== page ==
Mandalay Calling

How I got to Mandalay is an interesting story which I’ll narrate later; in short, I hitchhiked in a car whose driver chugged two bottles of beer on the way and drove like my departure was on his day’s to-do list. To be fair, the kind soul dropped me right at the hostel’s doorstep and even waited till I checked in. Free rides come with their own T&Cs.

Anyway, you enter the city and idmmediately notice how well laid out it is. Intersecting wide streets make the downtown feel a lot spacious. Somehow I found the charm of Yangon lacking here, felt more business-like.

Rent a cycle for about 3k a day and hit the key spots. These would be the Pagoda, palace, Jade market, the temple with the largest book and some more ancillary stops. All of these can be covered in a day, not too rushed.

Reserve the second day for the trips outside the city. You can pool a car for about 10k per head and see inwa, sagaing, ubein and mingun. Takes an entire day. Starts with sagaing, quite average,you get to see Mandalay from a hill. Mingun is a great visit with it’s pristine White stupa, massive Bell and the unfinished temple which is now the world’s largest pile of bricks. Inwa with it’s horse cart ride makes for a great back breaking massage. Finally the world’s longest teak wood bridge, ubein to capture the sunset while thousands cross it.

How long: 3 days would be good

Stay: downtown at Mandalay. Dorms at 6usd. Dorms are spacious, breakfast is good, very hospitable staff, clean bathrooms, decent location.

See

  • Buddha carving: Right behind the famous Mahamuni pagoda lie a string of dusty shops with a constant buzz of the stone grinding machine. Rows and rows of Buddha, some with faces and some without make this an interesting visit. You can choose to buy too…sizes vary from palm-sized to several foot tall
  • Royal Palace: Surrounded by a massive moat, this palace sits in a dominating enclosure covering an area that would certainly need a vehicle to explore. However, for tourists, you need to leave your vehicle outside, deposit the passport and either walk it or hitch a scooter ride inside for 1500K. Also, tourists are only allowed to visit the palace and its buildings, so you’ll spot several boards saying ‘tourists not allowed beyond this point’.
  • Outside the city: You can hire a cab and share the ride for about 10K covering all these spots, check with the hostel
    • Mingun: The highlight of the trip. Has an unfinished pagoda which now the honour being the biggest pile of bricks. Nearby is a completed pristine white pagoda with a pyramid-like construction that you may not find elsewhere. Also nearby is the world’s 2nd largest bell which was to be installed within the pagoda, alas.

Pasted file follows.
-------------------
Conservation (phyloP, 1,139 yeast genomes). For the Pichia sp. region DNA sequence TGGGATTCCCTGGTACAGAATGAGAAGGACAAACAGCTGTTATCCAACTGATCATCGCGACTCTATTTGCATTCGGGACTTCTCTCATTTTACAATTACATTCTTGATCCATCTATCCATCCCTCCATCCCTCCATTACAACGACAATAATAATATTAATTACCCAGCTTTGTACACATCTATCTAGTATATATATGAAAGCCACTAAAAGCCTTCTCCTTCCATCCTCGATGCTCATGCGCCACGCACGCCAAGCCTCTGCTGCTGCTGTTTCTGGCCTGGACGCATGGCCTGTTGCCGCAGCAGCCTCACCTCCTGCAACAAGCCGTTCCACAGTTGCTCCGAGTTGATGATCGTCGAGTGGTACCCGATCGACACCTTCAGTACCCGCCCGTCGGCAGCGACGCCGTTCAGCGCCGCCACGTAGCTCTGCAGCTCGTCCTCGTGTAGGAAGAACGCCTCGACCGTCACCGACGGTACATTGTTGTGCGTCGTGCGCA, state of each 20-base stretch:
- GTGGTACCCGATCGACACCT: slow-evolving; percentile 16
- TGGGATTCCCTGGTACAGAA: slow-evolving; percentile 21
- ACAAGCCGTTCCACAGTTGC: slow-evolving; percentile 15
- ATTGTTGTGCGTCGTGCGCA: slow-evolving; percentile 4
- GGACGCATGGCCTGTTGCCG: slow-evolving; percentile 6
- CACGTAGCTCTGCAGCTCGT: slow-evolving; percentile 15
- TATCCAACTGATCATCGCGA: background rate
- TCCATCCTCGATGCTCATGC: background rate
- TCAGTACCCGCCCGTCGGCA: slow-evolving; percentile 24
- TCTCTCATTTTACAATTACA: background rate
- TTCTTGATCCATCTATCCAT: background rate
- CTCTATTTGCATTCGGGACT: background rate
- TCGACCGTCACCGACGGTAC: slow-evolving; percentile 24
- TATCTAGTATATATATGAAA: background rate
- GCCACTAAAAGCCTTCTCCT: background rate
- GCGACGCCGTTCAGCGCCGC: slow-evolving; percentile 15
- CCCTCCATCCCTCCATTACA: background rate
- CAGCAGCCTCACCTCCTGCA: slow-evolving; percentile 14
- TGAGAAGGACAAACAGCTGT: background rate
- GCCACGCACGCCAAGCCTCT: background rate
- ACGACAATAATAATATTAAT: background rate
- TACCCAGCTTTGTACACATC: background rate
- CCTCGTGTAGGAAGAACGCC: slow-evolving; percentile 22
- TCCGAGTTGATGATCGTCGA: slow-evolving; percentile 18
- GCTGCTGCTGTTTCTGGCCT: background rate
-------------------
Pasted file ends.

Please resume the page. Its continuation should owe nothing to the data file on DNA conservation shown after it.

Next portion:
• Inwa: More like a backwater village off the coast which has to be accessed by boat then either by foot or horse cart. Negotiate rough, those horse fellows can come real cheap, we brought them down to 3K for a cart from 8K to cover all the highlights in the area. You’ll see pagoda after pagoda but rather aged ones which haven’t been restored. So the experience is more authentic.
    • ubein bridge: Think of myanmar and you’ll find a typical photo of a wooden bridge under the setting sun with people crossing. This is the famous Ubein bridge, trust me, you’ll never get tired of clicking pictures here or just sitting under the bridge (during high season) and just bask under the setting sun.
    • Sagaing: It’s a part of the taxi deal, honestly you can skip it. Nothing great here.
  • Kuthodaw pagoda: Said to contain the largest book, I thought it would be housed in a big hall with several men required to turn pages. But no, it is a pagoda with several small stupas within which slabs of the dhamma are placed. Makes for a very relaxing visit, especially in the evenings with the cold stone courtyards and massive trees
  • Shwesandaw monastery: a monastery made of teak-wood. Worth a visit.

Eat:

  • Pan cherry noodle house and cafe: amazing shan noodle, don’t miss.

Shop:

  • Jade market: a bustling market with all forms of jade laid out in various shapes and sizes. More than the shopping it is fascinating to watch merchants select and pick out huge slabs which are then cut into smaller pieces. I didn’t buy anything here, but if you wish to, do read up on jade, not an easy buy.
  • Zegyo market: a massive building with all kinds of Chinese and local stuff. Mostly garments, good to pick up cheap items.

The good: cheaper than most other places

The bad: pretty big city, not really walkable and the sights are far off from each other

The ugly: red stains all over due to betel/ tobacco chewing

Tout level: 0. People don’t care, too nice to cheat

Language: English is well understood

Internal Transport: Rent a cycle, that’s the best way to cover all the highlights

Gallery:

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Maps: Check out places here

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